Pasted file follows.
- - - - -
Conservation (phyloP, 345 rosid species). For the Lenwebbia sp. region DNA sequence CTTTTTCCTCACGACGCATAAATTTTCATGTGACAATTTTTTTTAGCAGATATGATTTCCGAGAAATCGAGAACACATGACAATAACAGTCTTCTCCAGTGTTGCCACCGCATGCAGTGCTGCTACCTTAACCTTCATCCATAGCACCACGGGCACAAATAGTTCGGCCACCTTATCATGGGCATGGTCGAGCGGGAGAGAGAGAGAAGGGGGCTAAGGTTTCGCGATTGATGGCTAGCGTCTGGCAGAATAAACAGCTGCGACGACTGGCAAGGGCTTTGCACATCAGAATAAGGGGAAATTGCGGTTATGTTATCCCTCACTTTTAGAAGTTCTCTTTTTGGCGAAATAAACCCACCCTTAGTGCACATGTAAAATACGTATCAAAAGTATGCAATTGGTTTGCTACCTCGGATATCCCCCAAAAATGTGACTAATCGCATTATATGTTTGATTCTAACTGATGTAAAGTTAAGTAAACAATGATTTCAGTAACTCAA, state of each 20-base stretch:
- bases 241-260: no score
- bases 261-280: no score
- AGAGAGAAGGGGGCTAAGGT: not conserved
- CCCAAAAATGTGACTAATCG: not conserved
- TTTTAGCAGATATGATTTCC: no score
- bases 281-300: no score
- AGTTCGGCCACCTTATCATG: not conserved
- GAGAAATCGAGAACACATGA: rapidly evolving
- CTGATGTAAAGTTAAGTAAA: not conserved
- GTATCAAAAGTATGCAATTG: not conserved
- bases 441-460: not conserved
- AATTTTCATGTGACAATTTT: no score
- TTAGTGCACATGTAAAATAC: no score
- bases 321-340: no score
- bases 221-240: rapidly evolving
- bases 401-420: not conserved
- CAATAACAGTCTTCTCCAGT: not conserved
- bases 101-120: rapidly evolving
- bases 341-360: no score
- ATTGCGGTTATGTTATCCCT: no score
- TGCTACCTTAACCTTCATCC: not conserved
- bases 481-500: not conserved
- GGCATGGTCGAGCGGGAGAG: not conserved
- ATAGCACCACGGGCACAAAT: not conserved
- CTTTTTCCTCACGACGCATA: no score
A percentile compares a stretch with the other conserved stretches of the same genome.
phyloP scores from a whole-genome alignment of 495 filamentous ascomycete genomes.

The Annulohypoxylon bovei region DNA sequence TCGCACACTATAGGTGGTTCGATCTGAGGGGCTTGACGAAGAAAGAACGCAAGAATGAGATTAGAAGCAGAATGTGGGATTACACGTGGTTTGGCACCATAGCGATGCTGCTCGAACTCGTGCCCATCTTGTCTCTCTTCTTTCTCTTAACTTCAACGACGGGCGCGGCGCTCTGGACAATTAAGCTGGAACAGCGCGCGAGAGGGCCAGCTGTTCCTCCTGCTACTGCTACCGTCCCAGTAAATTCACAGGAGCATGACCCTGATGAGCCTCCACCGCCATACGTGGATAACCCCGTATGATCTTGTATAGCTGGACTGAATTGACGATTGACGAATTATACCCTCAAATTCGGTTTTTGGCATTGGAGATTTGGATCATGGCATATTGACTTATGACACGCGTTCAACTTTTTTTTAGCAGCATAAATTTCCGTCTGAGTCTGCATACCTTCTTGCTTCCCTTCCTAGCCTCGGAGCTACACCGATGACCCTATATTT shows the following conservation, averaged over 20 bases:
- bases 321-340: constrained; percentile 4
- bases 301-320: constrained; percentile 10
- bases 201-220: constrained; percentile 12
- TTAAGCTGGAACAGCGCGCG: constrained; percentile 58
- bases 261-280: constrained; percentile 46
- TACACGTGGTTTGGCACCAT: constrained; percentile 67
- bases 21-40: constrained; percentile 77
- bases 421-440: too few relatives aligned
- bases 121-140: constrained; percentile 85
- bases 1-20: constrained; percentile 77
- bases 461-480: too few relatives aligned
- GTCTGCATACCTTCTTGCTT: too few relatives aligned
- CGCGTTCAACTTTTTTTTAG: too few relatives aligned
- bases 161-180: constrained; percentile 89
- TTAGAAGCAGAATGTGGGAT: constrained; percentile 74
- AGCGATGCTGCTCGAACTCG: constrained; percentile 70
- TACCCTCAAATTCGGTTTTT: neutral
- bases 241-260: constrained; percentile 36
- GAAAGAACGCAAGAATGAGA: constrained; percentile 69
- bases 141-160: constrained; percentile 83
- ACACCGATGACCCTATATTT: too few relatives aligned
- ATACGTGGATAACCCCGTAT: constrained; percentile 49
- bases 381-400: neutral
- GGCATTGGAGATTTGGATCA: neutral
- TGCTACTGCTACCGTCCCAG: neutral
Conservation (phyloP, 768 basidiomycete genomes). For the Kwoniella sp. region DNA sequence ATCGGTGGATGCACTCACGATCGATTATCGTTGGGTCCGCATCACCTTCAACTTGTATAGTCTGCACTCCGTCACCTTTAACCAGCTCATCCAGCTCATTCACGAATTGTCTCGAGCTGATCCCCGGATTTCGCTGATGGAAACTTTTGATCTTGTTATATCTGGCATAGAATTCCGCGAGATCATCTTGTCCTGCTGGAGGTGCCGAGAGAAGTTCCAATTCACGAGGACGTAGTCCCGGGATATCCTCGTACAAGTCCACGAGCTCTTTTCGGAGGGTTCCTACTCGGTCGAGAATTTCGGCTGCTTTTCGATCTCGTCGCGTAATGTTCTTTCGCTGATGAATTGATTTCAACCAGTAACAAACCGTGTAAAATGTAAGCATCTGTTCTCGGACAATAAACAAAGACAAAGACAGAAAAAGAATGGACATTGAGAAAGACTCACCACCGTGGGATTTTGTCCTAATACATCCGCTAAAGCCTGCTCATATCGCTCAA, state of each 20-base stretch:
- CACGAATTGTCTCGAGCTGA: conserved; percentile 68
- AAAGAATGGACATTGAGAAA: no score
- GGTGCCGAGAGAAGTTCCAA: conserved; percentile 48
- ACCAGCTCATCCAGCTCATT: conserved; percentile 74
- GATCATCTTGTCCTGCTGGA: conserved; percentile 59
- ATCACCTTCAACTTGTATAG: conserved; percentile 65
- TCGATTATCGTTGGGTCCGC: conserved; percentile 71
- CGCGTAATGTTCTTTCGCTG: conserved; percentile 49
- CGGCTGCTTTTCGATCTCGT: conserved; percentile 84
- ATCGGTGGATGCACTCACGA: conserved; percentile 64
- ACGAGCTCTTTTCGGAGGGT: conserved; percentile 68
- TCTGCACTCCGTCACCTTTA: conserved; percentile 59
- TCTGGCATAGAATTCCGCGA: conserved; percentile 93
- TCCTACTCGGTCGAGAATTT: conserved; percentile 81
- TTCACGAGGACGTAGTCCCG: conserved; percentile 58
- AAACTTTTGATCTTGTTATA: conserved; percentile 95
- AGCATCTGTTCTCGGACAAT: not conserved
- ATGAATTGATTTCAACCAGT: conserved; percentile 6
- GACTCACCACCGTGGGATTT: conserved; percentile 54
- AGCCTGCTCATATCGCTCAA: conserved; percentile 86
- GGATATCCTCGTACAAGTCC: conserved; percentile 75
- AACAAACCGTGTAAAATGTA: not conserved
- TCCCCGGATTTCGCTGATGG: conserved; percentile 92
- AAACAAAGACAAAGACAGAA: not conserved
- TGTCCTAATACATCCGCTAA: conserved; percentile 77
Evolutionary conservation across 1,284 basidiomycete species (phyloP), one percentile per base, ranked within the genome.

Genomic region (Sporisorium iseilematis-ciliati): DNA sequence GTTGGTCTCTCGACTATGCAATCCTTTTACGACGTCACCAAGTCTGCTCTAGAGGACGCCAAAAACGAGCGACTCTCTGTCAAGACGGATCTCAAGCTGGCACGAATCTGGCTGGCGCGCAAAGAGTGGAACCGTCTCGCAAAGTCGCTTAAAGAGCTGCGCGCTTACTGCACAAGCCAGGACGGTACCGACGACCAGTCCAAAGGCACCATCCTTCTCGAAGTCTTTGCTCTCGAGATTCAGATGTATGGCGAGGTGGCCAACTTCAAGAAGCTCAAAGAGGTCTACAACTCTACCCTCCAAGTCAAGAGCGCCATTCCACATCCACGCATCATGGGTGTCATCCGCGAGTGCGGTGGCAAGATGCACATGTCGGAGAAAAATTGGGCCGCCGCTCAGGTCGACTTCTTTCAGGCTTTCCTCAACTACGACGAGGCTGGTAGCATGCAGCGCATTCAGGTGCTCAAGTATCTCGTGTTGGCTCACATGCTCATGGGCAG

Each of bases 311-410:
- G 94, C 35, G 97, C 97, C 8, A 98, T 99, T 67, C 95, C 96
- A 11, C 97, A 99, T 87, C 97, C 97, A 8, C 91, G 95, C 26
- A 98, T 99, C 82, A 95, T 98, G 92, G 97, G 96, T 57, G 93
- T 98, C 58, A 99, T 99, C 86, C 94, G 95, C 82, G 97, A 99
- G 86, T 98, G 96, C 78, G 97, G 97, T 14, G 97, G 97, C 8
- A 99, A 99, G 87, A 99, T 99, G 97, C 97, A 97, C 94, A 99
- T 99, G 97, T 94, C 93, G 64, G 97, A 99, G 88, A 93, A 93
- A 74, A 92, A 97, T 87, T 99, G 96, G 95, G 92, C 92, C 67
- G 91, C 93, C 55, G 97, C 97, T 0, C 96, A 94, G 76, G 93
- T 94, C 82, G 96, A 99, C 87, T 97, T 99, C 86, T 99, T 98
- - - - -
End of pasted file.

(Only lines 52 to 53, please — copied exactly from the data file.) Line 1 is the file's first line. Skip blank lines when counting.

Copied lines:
- bases 381-400: neutral
- GGCATTGGAGATTTGGATCA: neutral